This paper presents considerations regarding conventional signal systems that should be helpful to people planning a light-rail system. Attention is first directed to establishing the need for a signal system, including a discussion of its advantages and disadvantages on the basis of the technical, operational, economic, labor, and regulatory elements involved. A definition of conventional signal systems is provided, and the various types of systems are explained on the basis of their capabilities. Safety and failure modes are addressed as the key issues in any signal-system design. To illustrate the importance of all these factors, a comprehensive description of the new San Francisco Municipal Railway's subway signal system is presented, and conclusions are then drawn as to the general design concepts required for other future light-rail systems. /Author/

  • Record URL:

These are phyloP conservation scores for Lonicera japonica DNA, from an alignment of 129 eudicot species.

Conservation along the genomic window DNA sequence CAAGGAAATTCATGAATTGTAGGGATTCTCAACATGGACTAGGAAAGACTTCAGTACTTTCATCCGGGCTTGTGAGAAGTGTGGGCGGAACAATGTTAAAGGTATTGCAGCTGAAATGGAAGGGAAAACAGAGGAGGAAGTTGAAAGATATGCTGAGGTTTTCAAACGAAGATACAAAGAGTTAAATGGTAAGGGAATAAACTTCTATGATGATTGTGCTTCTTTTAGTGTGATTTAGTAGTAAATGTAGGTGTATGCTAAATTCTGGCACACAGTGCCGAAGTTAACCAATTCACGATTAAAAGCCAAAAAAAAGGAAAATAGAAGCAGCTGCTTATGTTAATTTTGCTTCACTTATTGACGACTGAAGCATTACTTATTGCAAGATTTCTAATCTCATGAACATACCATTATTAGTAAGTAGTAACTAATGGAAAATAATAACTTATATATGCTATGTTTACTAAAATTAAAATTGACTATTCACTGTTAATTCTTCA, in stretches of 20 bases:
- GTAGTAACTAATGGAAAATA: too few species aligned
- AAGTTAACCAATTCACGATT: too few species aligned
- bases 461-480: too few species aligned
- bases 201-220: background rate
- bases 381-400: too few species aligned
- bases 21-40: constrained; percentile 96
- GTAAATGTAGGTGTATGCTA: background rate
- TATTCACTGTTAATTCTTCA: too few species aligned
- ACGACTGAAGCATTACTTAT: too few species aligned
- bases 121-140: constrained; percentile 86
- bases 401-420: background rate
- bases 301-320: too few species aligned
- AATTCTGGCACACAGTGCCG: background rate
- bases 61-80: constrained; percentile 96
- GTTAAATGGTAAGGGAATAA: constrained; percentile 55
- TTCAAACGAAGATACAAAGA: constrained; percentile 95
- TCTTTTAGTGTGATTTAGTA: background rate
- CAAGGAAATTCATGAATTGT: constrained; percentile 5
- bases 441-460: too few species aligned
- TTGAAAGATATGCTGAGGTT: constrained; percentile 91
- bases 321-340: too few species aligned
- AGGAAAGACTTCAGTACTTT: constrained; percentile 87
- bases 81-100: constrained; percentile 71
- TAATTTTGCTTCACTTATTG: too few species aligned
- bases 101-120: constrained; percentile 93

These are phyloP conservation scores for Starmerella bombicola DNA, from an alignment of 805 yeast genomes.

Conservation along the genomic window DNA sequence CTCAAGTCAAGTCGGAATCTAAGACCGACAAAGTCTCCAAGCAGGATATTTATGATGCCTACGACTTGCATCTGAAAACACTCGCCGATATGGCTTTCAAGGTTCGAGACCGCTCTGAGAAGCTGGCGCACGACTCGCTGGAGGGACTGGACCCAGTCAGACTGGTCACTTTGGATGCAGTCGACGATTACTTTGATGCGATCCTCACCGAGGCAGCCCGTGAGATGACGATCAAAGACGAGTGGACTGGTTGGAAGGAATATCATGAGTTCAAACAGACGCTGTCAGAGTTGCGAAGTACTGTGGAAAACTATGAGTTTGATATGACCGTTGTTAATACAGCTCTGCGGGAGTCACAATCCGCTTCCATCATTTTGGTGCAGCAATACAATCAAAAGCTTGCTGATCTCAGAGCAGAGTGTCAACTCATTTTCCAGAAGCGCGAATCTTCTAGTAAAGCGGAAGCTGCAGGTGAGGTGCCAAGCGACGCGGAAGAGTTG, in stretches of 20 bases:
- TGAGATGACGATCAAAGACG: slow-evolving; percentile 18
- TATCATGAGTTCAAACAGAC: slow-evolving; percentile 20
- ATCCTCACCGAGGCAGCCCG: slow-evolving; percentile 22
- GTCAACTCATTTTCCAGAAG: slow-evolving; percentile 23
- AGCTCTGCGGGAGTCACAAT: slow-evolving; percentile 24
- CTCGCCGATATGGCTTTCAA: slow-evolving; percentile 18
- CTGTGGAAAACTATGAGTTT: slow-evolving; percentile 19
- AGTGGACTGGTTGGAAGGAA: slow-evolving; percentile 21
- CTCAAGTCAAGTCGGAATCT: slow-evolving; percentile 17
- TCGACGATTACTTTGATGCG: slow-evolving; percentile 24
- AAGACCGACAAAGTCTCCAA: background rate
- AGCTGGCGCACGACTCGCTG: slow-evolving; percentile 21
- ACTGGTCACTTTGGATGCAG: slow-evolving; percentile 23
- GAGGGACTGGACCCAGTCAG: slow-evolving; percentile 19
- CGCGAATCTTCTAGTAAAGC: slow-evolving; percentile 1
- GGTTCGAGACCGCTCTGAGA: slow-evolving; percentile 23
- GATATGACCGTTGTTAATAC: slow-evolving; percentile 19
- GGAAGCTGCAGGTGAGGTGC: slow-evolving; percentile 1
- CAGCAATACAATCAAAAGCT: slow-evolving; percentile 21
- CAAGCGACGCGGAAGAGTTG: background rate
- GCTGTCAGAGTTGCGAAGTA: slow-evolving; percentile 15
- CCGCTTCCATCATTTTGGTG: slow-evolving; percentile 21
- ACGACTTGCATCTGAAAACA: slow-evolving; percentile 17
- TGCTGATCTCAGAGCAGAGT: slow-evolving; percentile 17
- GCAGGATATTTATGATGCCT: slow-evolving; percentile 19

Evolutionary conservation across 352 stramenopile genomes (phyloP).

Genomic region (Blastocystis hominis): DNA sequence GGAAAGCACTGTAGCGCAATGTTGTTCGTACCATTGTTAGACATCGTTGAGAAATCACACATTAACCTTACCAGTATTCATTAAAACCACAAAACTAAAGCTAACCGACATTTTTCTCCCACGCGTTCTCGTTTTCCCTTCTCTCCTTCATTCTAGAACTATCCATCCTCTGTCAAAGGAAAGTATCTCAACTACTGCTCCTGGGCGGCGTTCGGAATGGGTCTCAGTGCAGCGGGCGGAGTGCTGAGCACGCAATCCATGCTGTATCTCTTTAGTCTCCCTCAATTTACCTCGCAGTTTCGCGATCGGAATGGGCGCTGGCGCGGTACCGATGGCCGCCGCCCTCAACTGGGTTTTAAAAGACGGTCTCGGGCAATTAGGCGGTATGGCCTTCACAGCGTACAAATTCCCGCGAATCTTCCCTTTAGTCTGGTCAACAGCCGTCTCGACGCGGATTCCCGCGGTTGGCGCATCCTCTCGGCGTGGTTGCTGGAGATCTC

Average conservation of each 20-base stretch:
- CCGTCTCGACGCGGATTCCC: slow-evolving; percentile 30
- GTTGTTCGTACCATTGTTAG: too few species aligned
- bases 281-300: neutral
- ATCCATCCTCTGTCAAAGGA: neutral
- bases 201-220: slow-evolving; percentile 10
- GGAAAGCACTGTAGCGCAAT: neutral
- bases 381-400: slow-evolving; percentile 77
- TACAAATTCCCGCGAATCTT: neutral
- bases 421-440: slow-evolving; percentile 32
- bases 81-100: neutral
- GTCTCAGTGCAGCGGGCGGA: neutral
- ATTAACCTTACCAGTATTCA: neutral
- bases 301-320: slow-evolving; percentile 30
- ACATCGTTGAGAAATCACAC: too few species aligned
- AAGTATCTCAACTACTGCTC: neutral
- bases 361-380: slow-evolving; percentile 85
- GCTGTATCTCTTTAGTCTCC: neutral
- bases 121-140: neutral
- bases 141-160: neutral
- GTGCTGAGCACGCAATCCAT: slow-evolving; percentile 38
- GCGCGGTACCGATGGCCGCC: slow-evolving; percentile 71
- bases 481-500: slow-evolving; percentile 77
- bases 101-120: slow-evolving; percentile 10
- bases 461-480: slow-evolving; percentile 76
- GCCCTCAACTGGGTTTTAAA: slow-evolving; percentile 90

• Availability:
  • Supplemental Notes:
    • Distribution, posting, or copying of this PDF is strictly prohibited without written permission of the Transportation Research Board of the National Academy of Sciences. Unless otherwise indicated, all materials in this PDF are copyrighted by the National Academy of Sciences. Copyright © National Academy of Sciences. All rights reserved. This paper appeared in TRB Special Report No. 182, Light-Rail Transit: Planning and Technology.
  • Corporate Authors:

    Transportation Research Board (TRB)

    Washington, DC   
  • Authors:
    • Burgin, Edward A
  • Publication Date: 1978

Media Info

  • Media Type: Print
  • Pagination: pp 119-123
  • Monograph Title: Light rail transit: planning and technology
  • Serial:

Subject/Index Terms

Filing Info

  • Accession Number: 00301318
  • Record Type: Publication
  • Files: TRIS, TRB, ATRI
  • Created Date: Oct 17 1981 12:00AM